NY Times Breaks Thursday Trump Self-Pardon Story


According to The New York Times, outgoing President Donald Trump has discussed the possibility of issuing a pardon for himself before leaving office, although no president in American history has ever pardoned themselves, and such a move would be on legally tenuous ground, at best. The Times says that the conversations in question took place before last weekend, when Trump spent about an hour on the phone with top Georgia official Brad Raffensperger (R), trying to pressure him into finding some way to overturn the certified election outcome in the state, where Biden won. More recently, Trump also incited his sycophants to march on the Capitol, where they staged a terroristic insurrection, violently storming the building while Congress was gathered inside.

The Times reported that “Trump has suggested to aides he wants to pardon himself in the final days of his presidency, according to two people with knowledge of the discussions, a move that would mark one of the most extraordinary and untested uses of presidential power in American history.” More specifically, Trump “has told advisers that he is considering giving himself a pardon and, in other instances, asked whether he should and what the effect would be on him legally and politically,” according to the sources for the paper. Reportedly, Trump has also considered issuing preemptive pardons for his three oldest children — Donald Jr., Eric, and Ivanka — along with Rudy Giuliani, who has helped lead Trump’s delusional fight against the election outcome.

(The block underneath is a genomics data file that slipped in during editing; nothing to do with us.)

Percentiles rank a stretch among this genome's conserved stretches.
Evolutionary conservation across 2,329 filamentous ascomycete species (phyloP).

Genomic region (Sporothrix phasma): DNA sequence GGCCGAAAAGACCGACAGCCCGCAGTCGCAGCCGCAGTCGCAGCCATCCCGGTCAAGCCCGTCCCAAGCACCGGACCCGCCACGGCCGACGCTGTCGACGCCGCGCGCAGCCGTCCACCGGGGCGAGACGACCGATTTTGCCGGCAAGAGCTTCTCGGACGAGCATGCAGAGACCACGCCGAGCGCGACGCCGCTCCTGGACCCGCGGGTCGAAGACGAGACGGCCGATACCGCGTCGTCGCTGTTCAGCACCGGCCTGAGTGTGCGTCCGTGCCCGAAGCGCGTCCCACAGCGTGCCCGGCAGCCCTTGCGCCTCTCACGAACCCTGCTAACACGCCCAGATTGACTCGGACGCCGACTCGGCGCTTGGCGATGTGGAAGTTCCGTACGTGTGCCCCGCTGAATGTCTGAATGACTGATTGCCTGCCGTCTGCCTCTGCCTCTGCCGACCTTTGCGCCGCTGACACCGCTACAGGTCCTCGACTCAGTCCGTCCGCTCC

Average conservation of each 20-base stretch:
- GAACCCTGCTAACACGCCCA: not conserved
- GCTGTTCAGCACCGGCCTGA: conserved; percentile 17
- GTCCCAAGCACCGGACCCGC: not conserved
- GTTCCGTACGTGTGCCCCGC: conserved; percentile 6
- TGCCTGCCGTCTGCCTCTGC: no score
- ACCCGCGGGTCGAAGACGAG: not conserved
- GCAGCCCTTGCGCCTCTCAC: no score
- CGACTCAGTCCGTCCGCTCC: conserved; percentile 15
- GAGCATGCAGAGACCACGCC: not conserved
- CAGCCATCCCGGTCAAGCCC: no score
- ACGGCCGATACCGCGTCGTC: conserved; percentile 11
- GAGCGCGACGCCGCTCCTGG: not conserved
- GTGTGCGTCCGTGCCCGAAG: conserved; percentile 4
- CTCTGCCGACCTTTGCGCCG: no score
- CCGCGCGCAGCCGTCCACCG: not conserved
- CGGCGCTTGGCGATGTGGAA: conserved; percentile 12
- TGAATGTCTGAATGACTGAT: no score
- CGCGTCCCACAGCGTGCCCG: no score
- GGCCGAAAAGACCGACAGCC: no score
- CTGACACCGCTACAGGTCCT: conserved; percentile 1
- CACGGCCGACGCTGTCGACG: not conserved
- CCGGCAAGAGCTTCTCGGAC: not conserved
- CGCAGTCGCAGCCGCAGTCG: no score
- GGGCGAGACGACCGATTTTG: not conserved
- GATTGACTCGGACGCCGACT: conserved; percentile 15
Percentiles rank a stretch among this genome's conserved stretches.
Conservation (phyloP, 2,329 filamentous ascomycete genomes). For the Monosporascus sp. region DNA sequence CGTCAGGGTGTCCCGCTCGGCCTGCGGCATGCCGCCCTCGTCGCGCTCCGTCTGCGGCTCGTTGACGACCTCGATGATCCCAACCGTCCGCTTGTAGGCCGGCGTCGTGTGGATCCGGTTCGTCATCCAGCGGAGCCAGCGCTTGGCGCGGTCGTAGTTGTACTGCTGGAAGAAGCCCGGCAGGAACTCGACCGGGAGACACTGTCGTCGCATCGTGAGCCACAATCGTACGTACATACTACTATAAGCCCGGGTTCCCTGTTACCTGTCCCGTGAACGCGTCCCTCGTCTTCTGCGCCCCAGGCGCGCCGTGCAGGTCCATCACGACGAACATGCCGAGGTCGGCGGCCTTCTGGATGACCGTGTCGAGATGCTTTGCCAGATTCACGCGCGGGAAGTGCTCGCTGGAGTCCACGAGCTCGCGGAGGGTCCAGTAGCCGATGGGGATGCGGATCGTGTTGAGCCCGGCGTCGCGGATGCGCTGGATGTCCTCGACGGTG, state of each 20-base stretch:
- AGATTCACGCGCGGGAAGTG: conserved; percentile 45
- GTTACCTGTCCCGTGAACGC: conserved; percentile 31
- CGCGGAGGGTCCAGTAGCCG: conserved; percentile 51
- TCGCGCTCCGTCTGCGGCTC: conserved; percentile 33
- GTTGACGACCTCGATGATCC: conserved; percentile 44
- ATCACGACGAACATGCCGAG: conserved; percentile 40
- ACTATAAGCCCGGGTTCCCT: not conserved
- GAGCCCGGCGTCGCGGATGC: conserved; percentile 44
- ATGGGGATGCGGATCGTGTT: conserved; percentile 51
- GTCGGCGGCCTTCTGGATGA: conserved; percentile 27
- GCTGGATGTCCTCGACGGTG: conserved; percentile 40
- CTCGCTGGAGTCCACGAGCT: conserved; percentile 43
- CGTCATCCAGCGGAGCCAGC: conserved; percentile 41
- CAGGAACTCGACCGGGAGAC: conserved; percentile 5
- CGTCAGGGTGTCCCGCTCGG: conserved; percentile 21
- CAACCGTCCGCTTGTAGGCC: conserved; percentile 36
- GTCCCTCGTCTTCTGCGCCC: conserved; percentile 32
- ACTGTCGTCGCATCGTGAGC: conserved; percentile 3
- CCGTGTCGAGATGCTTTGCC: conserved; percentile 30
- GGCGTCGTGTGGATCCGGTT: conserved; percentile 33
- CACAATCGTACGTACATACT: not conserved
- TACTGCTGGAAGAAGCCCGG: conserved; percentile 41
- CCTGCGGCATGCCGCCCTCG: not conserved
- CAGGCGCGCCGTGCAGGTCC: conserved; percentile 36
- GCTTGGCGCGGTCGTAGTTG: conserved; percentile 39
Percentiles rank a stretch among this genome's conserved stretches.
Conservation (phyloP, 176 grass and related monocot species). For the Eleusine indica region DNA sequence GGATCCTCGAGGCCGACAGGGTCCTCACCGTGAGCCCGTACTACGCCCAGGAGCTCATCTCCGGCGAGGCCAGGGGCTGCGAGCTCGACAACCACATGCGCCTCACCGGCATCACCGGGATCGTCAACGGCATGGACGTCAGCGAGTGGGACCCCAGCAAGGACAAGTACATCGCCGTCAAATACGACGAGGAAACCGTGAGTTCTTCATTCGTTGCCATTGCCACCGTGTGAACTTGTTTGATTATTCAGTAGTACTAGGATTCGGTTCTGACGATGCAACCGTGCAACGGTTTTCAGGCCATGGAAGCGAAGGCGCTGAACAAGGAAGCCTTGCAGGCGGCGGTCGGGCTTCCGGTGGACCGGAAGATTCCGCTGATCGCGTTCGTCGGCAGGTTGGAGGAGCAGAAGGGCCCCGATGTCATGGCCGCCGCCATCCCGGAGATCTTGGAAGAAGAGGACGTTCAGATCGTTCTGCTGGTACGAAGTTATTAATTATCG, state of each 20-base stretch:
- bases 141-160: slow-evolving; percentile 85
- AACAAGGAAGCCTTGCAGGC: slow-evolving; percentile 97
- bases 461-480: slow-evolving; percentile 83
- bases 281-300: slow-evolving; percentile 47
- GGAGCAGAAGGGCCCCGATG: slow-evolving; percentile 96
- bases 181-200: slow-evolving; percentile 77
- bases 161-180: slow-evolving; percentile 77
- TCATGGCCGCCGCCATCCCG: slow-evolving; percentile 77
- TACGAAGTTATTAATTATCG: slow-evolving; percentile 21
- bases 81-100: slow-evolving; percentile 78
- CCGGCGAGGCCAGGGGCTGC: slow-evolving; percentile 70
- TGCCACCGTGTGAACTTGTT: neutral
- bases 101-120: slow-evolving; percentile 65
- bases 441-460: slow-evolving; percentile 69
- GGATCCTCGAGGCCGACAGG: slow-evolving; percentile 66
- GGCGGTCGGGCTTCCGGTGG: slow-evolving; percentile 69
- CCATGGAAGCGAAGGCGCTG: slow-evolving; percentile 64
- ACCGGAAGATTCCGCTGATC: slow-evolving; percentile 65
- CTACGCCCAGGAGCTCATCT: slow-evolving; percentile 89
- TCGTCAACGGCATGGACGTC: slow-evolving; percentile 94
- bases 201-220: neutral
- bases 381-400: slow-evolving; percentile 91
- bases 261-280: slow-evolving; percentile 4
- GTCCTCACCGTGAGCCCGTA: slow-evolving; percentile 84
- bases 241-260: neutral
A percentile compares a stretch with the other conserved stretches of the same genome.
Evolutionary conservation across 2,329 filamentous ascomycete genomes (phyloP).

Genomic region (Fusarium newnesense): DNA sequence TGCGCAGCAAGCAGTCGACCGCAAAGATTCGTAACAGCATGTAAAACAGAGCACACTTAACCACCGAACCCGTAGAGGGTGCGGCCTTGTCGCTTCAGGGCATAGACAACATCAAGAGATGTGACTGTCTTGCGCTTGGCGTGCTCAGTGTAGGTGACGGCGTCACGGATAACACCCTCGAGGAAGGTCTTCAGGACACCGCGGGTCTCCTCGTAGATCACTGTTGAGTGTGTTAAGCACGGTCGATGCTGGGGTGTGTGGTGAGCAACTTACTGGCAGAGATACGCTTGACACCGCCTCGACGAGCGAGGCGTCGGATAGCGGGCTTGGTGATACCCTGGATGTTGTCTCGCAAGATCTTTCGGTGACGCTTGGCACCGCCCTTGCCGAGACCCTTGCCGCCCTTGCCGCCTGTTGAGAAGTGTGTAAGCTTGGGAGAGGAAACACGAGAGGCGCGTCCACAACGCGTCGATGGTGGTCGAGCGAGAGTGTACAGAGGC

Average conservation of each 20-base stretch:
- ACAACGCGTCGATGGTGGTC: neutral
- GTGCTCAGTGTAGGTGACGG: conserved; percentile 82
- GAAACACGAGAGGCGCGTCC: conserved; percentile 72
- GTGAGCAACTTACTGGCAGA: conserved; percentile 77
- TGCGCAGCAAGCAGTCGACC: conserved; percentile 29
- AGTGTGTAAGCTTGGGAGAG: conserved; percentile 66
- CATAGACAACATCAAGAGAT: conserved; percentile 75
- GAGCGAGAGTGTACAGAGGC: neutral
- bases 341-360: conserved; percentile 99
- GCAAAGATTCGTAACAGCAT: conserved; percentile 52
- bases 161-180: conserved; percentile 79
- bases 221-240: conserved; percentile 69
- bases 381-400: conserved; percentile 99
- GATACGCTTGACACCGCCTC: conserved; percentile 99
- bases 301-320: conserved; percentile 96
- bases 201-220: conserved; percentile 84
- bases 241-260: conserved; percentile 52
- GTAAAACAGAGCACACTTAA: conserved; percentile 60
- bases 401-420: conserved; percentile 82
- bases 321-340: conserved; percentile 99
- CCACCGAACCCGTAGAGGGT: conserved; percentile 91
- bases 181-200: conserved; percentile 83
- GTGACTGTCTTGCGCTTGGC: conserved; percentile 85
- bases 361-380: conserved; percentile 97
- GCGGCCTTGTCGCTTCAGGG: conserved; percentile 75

Trump “has expressed concerns to advisers that a Biden Justice Department might investigate” himself and his family members, the Times says. His potential federal crimes range from obstruction of justice to offenses connected with his abuse of power in situations like the Wednesday D.C. riots and his attempt to overturn the election outcome. Presidential pardons only apply to federal offenses, so no effort along these lines could protect Trump from potential charges at the state level. In New York, Manhattan District Attorney Cy Vance has been leading a criminal investigation of the Trump Organization over financial corruption issues. Even if Trump were to issue a pardon for himself, a court could — theoretically — still decide to set it aside if the Biden administration’s Justice Department decided to bring a case against Trump anyway.

After the Wednesday rioting in D.C. that Trump incited, top leaders like House Speaker Nancy Pelosi (D-Calif.) and Senate Minority Leader Chuck Schumer (D-N.Y.) have called for the invocation of the 25th Amendment to remove Trump from office. That effort would require a formal certification from the vice president and a majority of the Cabinet members that the president is unfit to remain in power.